There were 55 households out of which 36.4% had children under the age of 18 living with them, 49.1% were married couples living together, 7.3% had a female householder with no husband present, and 32.7% were non-families. 29.1% of all households were made up of individuals and 12.7% had someone living alone who was 65 years of age or older. The average household size was 2.49 and the average family size was 3.08.

Marriage social union or legal contract between people called spouses that creates kinship

Marriage, also called matrimony or wedlock, is a socially or ritually recognised union between spouses that establishes rights and obligations between those spouses, as well as between them and any resulting biological or adopted children and affinity. The definition of marriage varies around the world not only between cultures and between religions, but also throughout the history of any given culture and religion, evolving to both expand and constrict in who and what is encompassed, but typically it is principally an institution in which interpersonal relationships, usually sexual, are acknowledged or sanctioned. In some cultures, marriage is recommended or considered to be compulsory before pursuing any sexual activity. When defined broadly, marriage is considered a cultural universal. A marriage ceremony is known as a wedding.

In the town, the population was spread out with 29.2% under the age of 18, 5.8% from 18 to 24, 29.2% from 25 to 44, 23.4% from 45 to 64, and 12.4% who were 65 years of age or older. The median age was 36 years. For every 100 females, there were 114.1 males. For every 100 females age 18 and over, there were 110.9 males.

The median income for a household in the town was $20,000, and the median income for a family was $21,750. Males had a median income of $16,875 versus $12,083 for females. The per capita income for the town was $7,715. There were 22.9% of families and 25.4% of the population living below the poverty line, including 40.5% of under eighteens and 7.4% of those over 64.

Per capita income mean income of the people in an economic unit such as a country or city

Per capita income (PCI) or average income measures the average income earned per person in a given area in a specified year. It is calculated by dividing the area's total income by its total population.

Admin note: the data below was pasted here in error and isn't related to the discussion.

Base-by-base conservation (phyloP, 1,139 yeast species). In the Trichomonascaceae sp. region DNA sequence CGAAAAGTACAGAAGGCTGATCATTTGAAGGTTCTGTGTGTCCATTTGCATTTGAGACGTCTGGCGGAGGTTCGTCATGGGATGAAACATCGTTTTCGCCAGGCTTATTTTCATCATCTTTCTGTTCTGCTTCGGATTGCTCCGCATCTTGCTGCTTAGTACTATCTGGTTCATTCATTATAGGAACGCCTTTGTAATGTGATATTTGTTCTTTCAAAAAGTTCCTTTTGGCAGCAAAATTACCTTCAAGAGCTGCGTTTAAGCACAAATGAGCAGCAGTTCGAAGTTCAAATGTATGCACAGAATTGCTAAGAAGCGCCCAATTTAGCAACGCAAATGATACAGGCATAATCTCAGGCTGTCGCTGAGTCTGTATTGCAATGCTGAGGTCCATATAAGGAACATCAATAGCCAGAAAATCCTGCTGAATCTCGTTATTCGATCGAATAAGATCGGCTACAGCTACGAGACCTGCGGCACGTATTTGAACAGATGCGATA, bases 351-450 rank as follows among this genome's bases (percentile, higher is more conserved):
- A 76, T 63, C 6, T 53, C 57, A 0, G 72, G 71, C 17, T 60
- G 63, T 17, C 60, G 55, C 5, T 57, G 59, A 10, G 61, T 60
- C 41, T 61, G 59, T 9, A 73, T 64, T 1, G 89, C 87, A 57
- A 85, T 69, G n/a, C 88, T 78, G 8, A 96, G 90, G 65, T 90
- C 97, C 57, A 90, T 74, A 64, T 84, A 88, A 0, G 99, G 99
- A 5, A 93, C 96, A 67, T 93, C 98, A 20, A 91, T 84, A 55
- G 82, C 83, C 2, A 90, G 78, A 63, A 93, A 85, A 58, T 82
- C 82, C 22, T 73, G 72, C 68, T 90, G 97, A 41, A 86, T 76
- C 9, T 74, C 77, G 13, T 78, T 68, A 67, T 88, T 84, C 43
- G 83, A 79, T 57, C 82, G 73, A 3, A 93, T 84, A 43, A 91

History

Located on the Deep Fork River in eastern Lincoln County and five miles (8 km) east of State Highway 18 on State Highway 18B, Sparks lies between Meeker and Chandler. The town is situated on land that was once part of the Sac and Fox Reservation, which was dissolved in 1890 when the principal chiefs signed an agreement with the Jerome Commission that each tribal member would receive a 160-acre (0.65 km2) allotment. The surplus land was opened to settlement in a land run on September 22, 1891. The original townsite totaled 186 acres (0.75 km2) and was homesteaded by William and Tabitha Baker.

The Eastern Oklahoma Railway (acquired by Atchison, Topeka and Santa Fe Railway in 1907) and the Fort Smith and Western Railroad (FS&W) established plans for a town at the junction of the two lines as they began surveying Lincoln County in 1902. The town was named in honor of George T. Sparks, an FS&W director. The first school, known as Ball School, was built southeast of Sparks in the late 1890s. In addition, there were two subscription schools, which charged a dollar per pupil per month. A post office was established on August 30, 1902, and the town eventually had approximately fifty businesses. Soon, two newspapers, the Sparks Review and the Sparks Visitor, were published, both Republican in politics. At 1907 statehood the population was 503.